Turn trash into fuel? That's the goal for the City of Marion - KWWL - Eastern Iowa Breaking News, Weather, Closings

Turn trash into fuel? That's the goal for the City of Marion

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MARION (KWWL) - It's called Trashahol. It's fermented, but not served in a cold mug. Trashahol is what waste-to-biofuels company Fiberight calls its product, and it plans to build a facility in Marion this summer.

The City of Marion is looking to become a zero waste community. It's created a deal with Fiberight in which the company will build a Materials Resource Recovery Facility to turn the city's trash into fuel. The company claims it can keep 80 percent of a community's trash out of landfills with its process.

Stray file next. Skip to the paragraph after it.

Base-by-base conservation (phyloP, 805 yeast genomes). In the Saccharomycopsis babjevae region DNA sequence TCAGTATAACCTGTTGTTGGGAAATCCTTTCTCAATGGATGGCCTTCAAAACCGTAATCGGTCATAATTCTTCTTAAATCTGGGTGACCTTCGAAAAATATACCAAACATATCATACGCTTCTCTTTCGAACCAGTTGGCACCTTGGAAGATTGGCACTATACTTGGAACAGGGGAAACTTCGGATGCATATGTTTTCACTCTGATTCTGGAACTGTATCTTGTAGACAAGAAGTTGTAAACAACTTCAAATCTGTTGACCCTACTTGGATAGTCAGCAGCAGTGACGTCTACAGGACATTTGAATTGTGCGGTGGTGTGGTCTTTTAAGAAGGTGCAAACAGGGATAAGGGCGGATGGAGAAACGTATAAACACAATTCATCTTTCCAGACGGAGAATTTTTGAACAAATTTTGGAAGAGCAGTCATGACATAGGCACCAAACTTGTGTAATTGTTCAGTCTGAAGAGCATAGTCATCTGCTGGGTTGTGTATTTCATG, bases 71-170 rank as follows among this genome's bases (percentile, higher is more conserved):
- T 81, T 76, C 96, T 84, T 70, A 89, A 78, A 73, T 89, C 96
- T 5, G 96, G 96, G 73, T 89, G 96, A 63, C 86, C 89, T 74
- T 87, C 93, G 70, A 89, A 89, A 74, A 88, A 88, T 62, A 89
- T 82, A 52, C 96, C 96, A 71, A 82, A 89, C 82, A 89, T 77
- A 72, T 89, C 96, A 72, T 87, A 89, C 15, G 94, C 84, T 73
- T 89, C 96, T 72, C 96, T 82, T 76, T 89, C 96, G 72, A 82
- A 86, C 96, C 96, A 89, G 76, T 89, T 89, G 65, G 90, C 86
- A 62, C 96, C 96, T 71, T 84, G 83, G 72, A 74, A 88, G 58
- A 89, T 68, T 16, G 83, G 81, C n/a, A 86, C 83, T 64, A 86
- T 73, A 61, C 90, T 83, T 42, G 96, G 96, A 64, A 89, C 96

Marion's Public Service Director, Ryan Miller, said the city will finance the project through tax increment financing, and plans to not exceed a $850,000 budget.

Miller calls the Fiberight technology fairly simple, and basically a two-step process. Trash becomes cellulose, and is then turned into ethanol. The company wants organic trash, like paper garbage, for example; as that's from which the cellulose can be extracted for fuel.

The city changed its ordinances a few years ago to redefine solid waste as a commodity, or feedstock. Miller said with this technology, trash is no longer trash.

"This has a huge impact for the community. Not only for the community, but for the state. To bring a technology here and to successfully demonstrate that we can actually make something out of solid waste," Miller said.

The city encourages its residents to continue recycling once the facility is complete. Officials remind people that recycling is free, while garbage pick-up still costs money.

According to Fiberight, the Marion recovery facility should be running by the last quarter of this year.
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